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England Presents ‘Check It’ Awards to Agencies

By Fred W. Baker III
American Forces Press Service

WASHINGTON, March 24, 2008 – Deputy Defense Secretary Gordon England today presented seven top “Check It” campaign awards to agencies from across the department for their process-improvement and quality-assurance efforts.

In a ceremony here, England presented four Honorable Mention awards for the most improved processes in the first round of the second phase of the campaign. He also presented awards to three fiscal 2007 Statement of Assurance Scorecard Winners.

The deputy secretary launched the campaign in 2006 to raise awareness of internal controls. This second phase started in October.

“It’s important to the department. It’s important to the warfighter, and therefore it’s important to the nation,” England said at the ceremony. “I thank you.”

Defense Department Comptroller Tina W. Jonas was on hand for the event. In her role, Jonas said, she is always concerned about using government dollars wisely. There are two parts to the program, she said -- improving internal controls, but also delivering products and services to the warfighter in a way that is effective and efficient.

“Our bottom line is not shareholders. Our bottom line is really the warfighter,” Jonas said.

Those receiving the Honorable Mentions were:

-- Financial management improvement program, accounts receivable tracking and reporting, Defense Finance and Accounting Service. The office’s improvements cleared $80 million in old accounts payable and $90 million in old undelivered orders. They reduced delinquent accounts receivable by $2.6 billion, according to award documents.

-- Executive management system, Office of the Defense Research and Engineering, Office of the Undersecretary of Defense for Acquisition, Technology and Logistics. The office’s improvements automated financial performance data, resulting in a 97 percent reduction in cycle time, according to award documents.

-- Disbursing and cash management, Joint Special Operations Command, U.S. Special Operations Command. The office improved disbursing and cash management, resulting in no losses or overages and 100 percent accountability for nearly $10 million, according to award documents.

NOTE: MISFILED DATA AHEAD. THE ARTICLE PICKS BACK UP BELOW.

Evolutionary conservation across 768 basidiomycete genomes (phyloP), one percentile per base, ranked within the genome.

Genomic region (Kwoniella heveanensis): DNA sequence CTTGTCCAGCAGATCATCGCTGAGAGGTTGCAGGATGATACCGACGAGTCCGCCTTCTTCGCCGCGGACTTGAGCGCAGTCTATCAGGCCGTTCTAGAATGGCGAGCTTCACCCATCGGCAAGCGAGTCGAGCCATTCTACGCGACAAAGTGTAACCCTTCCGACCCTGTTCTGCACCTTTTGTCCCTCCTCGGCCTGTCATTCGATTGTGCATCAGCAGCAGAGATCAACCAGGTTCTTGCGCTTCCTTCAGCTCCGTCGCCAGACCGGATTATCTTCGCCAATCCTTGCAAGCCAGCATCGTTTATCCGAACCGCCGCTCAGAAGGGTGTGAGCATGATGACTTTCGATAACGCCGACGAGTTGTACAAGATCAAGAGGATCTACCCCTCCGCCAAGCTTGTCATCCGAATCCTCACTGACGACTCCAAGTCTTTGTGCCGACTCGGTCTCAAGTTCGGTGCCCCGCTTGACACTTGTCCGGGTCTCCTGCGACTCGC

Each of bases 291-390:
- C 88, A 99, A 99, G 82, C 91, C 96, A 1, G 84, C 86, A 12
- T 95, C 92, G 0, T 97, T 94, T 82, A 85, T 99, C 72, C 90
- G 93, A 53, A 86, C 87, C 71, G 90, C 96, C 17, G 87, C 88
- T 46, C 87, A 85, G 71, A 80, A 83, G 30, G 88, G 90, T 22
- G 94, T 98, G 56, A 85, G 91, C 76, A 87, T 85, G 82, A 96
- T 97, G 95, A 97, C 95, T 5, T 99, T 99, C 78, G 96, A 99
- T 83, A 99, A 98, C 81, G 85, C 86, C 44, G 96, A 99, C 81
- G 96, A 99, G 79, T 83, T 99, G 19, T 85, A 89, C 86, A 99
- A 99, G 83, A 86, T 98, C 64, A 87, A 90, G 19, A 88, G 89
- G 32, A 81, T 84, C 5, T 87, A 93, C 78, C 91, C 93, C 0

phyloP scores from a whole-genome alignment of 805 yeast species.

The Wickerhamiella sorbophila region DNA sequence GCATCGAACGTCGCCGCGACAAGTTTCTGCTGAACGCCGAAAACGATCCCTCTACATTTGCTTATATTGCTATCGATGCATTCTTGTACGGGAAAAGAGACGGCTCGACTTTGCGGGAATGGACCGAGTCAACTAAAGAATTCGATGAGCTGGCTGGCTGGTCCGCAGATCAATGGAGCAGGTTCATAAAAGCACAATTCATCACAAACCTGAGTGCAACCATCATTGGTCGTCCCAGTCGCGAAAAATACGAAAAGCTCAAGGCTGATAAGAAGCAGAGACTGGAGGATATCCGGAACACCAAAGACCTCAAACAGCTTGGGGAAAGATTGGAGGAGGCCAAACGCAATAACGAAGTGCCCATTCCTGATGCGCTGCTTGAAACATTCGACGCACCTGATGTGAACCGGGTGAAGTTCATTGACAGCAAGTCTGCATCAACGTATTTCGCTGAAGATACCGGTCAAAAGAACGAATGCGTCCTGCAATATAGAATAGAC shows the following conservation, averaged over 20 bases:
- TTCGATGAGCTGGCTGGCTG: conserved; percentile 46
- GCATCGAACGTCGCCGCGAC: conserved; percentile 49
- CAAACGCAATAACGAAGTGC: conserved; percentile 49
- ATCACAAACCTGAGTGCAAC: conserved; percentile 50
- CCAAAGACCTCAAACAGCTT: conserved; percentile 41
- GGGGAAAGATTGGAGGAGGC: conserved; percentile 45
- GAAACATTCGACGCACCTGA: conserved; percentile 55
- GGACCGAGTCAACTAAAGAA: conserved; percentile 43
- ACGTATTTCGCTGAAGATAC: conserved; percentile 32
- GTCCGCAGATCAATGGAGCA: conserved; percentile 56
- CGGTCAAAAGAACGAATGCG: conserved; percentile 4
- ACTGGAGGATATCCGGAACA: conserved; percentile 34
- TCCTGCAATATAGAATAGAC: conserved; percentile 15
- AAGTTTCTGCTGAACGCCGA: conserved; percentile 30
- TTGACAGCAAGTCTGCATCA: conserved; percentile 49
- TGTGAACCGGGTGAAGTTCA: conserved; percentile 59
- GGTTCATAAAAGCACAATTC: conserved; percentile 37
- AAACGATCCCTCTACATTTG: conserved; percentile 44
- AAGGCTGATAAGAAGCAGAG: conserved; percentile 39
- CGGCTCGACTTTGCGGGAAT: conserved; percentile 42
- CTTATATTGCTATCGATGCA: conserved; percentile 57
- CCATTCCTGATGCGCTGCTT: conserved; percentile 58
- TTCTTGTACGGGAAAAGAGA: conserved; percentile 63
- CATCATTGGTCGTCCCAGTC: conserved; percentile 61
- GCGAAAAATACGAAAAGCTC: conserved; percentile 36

-- The amphibious assault vehicle depot production line, Marine Corps Logistics Base Barstow, Calif. The program improved the amphibious vehicle production line, reducing cycle time by 25 percent and decreased overtime by 50 percent, while improving quality checks, according to award documents.

Marine Capt. Mike Nolan, who served as the amphibious vehicle program director at the Barstow logistics base, said the process improvements started at the lowest level.

“We built from the bottom up the cultural change to ensure they can make the process better and produce the vehicles of better quality and less cost,” he said after the ceremony. “That saves the Marine Corps money, and the warfighters get a better product.”

Nolan said the Barstow team focused on the assembly line process because that was taking the longest and costing the most. The group developed process-improvement teams and looked at every step of the process. Overall improvement delivered $6 million in savings, and more inspections inherent in the new processes yielded a better product, he said.

In the same category, Multinational Security Transition Command Iraq was awarded first place honors in a ceremony in Iraq last week. Since June, the command reviewed some 950 contracts and freed up $831 million in funds, according to a news release. There were no other placings for the award.

The three scorecard winners are the Joint Staff, the Defense Commissary Agency and the Defense Finance and Accounting Service. As required by the Federal Managers’ Financial Integrity Act, the statement of assurance addresses the management controls of the department and makes required disclosures.

Richard Page, acting director of the Defense Commissary Agency, said accountability starts in the back rooms of the 259 commissaries and 10 distribution centers around the world when receiving, pricing and accounting for all products correctly.

“We do check it, and we do check it twice,” he said.

This is the second straight year the agency has received the award.

“It’s a top-down and bottom-up approach to how we do business,” Page said. “When you start looking at … who we serve and who we support, it is critical that we are doing everything as well as it can be done.”

Contact Author

Gordon England
Tina W. Jonas

Related Articles:
Multinational Security Transition Command Iraq Receives DoD's Most Improved Process Award
‘Check It’ Campaign to Boost Internal Management Controls Begins

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